June 21 marks, for the northern hemisphere, the longest day of the year. From here the days become progressively shorter as the sun sinks a little lower in the sky each day.
In the above photo the sunrise appears above the eastern gateway of the temple of Karnak during the summer solstice's twin, the winter solstice that occurs on December 21.
The name 'solstice' comes from the Latin sol (sun) and sistere (to stand still), because the seasonal advance of the sun, reaching a little higher in the sky each day, comes to a stop before reversing direction.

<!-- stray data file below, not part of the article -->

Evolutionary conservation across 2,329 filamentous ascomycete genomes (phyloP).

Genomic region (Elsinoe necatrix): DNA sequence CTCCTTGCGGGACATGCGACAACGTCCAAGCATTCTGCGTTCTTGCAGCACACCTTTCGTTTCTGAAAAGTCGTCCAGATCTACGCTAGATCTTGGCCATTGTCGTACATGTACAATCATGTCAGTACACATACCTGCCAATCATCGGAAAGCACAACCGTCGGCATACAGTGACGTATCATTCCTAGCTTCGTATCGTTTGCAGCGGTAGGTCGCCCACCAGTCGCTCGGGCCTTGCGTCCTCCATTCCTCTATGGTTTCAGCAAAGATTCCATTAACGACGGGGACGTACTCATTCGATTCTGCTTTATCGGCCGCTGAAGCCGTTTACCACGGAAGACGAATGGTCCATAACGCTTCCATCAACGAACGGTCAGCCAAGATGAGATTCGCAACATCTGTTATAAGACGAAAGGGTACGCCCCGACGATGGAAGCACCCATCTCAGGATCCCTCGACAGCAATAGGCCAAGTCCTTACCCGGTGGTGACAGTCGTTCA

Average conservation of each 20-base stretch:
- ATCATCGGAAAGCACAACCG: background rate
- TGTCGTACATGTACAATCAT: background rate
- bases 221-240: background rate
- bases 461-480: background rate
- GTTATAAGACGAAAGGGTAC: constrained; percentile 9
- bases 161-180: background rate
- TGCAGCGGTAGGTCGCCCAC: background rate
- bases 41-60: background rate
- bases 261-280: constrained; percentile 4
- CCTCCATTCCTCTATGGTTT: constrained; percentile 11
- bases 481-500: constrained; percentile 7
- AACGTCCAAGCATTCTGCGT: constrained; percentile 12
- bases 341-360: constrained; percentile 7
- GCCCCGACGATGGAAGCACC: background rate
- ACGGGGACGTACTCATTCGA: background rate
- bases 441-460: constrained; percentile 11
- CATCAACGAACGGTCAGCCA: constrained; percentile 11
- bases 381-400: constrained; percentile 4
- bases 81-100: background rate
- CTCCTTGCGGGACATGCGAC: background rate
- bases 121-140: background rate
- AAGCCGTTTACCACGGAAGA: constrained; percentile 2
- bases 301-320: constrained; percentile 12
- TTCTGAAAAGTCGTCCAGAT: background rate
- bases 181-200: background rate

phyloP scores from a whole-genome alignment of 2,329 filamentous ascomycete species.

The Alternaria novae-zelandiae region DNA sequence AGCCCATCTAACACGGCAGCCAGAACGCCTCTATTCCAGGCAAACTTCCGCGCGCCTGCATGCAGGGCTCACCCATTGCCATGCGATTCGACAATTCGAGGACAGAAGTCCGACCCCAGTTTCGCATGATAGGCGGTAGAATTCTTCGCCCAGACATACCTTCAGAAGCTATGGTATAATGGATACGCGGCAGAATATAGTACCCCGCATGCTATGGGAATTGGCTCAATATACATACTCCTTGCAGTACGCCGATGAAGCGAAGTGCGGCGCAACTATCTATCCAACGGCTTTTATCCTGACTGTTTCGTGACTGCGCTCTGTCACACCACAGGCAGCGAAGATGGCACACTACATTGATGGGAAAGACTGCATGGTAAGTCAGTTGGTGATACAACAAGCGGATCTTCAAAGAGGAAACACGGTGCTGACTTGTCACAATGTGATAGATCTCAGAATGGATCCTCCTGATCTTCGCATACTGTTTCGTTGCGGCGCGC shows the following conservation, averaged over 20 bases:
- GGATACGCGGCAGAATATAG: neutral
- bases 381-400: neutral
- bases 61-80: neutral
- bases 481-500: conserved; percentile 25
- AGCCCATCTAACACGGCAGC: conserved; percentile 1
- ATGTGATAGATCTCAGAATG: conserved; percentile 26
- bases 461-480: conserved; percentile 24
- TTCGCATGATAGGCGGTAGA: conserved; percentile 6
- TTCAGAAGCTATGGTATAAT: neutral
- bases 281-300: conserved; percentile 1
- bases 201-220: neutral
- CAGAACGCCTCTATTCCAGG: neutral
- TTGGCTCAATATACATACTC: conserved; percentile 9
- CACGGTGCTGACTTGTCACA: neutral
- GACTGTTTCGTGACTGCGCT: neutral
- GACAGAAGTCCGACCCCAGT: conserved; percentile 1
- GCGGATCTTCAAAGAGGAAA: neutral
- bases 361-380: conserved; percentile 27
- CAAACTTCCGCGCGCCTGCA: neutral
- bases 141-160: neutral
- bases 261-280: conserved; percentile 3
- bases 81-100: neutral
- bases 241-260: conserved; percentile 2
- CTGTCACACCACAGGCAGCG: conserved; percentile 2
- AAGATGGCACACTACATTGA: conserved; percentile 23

We know it occurs because of the tilt in the Earth's axis. Today the North Pole is tipped more toward the sun than on any other day of the year, causing the sun to be higher in the noon sky than any other day.
To the ancient Egyptians, this cyclical ebb and flow was dictated by the gods, happy to maintain the celestial rhythms as long as a constant flow of offerings was maintained by the king and his priests. In Egypt nothing was taken for granted; daily survival depended on the whim of the gods. Talk about stress!
By the way, a quick hello to Nile Magazine readers in the Southern Hemisphere, where today is the Winter Solstice, the shortest day of the year.
Photo: Juan Antonio Belmonte